Good product design starts with a deep understanding of a user's needs and the context in which they'll use the product.
That is why WaterSmart has built a remarkable mobile app. But if you search the iTunes or Google Play store, you won't find it. Why not? Because for our users, and for how our users are engaging with water data, mobile web is the way to go.
Over the past decade, the mobile phone has gone from being a simple communication device for the business elite to the primary way people access information globally.
At WaterSmart we want to make sure that we're meeting our users where they are. That's why we provide such a broad platform for engagement - mobile, web, email, text message, print - to serve our broad and diverse set of users in 40 communities coast-to-coast. And our most effective communication approach by far is our outbound engagement - email/print Home Water Reports and Leak Alerts. Once we've engaged users, closing the loop by providing access to rebates and step-by-step instructions on how to save water is the job of our Customer Portal, either on mobile, tablet, or desktop.
What apps you decide to build ultimately comes down to choosing the right tool for a job. At WaterSmart, we considered our goals and our users:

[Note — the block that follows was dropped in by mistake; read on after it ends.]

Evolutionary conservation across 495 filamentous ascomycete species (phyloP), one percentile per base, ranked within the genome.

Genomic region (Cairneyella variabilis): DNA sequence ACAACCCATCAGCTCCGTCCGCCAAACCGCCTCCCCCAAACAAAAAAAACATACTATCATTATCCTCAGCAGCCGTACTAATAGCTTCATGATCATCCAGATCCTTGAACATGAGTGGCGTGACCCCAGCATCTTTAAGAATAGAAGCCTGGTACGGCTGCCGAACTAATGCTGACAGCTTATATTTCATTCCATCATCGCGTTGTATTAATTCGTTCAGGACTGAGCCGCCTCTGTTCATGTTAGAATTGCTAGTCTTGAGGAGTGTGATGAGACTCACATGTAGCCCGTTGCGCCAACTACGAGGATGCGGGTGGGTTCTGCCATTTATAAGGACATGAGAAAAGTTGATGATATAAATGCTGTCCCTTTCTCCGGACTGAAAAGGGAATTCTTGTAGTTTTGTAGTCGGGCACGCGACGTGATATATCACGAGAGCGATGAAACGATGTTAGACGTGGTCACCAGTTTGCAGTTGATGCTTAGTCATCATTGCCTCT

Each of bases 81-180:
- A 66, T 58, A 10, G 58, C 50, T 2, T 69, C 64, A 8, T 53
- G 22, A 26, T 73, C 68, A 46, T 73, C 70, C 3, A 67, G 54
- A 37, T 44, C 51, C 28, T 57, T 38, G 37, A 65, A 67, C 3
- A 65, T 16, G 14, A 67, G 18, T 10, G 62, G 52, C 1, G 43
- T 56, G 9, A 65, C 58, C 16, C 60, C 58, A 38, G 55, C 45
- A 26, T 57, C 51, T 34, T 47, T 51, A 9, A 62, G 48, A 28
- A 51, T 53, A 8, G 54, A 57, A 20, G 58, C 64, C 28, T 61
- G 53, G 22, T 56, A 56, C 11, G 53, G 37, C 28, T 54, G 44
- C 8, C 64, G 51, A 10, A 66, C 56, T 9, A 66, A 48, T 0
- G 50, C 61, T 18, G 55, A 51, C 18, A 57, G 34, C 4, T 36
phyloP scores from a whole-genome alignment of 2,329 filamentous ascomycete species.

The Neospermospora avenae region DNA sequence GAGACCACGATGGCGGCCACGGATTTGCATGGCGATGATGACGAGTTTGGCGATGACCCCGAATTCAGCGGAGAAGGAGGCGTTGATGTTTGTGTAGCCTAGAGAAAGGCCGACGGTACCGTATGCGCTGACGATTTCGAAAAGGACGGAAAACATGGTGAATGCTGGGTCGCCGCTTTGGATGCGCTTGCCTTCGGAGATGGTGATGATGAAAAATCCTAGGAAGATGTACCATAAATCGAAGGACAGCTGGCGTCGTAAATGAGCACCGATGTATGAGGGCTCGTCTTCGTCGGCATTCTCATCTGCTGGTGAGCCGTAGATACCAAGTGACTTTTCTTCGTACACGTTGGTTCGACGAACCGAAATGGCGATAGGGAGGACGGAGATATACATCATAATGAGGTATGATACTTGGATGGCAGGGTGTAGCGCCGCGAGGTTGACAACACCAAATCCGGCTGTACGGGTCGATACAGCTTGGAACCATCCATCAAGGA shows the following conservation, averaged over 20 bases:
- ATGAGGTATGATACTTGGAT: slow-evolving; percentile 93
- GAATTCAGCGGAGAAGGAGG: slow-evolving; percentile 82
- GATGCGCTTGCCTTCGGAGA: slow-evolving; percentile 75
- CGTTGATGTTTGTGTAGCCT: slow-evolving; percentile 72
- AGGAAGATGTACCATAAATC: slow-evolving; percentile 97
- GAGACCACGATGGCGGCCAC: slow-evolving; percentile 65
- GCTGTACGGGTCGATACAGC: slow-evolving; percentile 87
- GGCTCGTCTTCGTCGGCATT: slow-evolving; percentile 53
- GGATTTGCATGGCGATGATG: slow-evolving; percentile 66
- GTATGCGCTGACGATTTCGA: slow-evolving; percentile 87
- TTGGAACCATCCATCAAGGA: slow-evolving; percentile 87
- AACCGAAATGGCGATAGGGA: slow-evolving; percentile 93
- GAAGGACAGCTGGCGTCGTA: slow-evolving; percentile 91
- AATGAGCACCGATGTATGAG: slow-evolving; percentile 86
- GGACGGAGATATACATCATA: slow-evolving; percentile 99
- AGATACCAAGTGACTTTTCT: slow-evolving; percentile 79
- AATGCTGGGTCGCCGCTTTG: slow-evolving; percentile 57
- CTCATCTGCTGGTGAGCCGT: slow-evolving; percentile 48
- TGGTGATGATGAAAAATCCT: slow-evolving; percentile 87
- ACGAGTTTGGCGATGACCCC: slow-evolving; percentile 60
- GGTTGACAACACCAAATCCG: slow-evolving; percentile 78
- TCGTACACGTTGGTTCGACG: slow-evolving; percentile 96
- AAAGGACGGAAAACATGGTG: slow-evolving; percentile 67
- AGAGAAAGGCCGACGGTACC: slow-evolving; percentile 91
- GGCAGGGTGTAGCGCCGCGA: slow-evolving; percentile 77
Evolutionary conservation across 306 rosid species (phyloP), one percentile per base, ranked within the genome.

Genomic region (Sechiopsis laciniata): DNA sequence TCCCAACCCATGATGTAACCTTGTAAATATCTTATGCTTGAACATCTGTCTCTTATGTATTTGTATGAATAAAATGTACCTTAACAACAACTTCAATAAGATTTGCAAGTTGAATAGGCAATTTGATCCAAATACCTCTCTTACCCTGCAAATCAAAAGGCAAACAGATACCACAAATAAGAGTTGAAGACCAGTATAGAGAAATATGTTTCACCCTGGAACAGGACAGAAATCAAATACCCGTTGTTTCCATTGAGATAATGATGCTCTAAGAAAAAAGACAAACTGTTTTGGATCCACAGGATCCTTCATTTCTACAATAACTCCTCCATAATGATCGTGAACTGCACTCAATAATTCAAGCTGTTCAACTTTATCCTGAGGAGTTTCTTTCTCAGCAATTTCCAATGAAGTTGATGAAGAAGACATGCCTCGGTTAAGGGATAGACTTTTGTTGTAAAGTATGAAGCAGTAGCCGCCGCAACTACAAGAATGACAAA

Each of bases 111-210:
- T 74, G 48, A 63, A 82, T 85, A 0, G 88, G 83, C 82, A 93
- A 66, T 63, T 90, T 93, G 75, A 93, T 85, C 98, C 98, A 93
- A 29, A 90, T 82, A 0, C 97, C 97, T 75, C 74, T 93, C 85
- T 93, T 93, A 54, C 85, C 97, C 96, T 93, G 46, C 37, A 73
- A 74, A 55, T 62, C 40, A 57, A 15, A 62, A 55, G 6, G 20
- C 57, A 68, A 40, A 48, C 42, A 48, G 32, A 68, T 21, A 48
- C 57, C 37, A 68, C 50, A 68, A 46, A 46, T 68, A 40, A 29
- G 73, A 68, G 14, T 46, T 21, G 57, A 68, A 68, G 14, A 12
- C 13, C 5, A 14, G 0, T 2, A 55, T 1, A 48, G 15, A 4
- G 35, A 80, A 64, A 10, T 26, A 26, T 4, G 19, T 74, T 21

- Our mobile app is designed to engage users when new information is available, give them deep insight into their own data, and provide detailed instructions on personalized savings recommendations.
- Our user base is broad and diverse, ranging from busy young professionals in the city to retired couples in the suburbs. They have a wide range of technical understanding. They use iPhones and Androids and Blackberries and Windows phones, old and new, big and small.
- Users regularly receive outbound communications in the form of Home Water Reports via print or e-mail. We don't need to build additional re-engagement features.
- We have remarkably high engagement rates with our Home Water Report program (measured by open rates and click through rates); these high engagement rates persist throughout the life of the program.
- For urgent items, we know that users prefer to be alerted similarly to how they receive other urgent news - email, text message, sometimes a phone call.
- Each of our utility partners requires their own branded experience, so that would mean developing and maintaining 40 different native apps on at least 3 platforms - over 120 individual apps. Alternately 1 flexible and dynamic platform that works on desktop, tablet or mobile can accomplish the same goals.
One of the benefits of our SaaS platform is that we are constantly improving our technology for all of our partners. Dynamically updating through the mobile web means that each of our partners gets the latest and greatest product suite with no delay for app approval (Apple's approval process, which has improved dramatically over the last 5 years, still takes 2 weeks for a typical app update).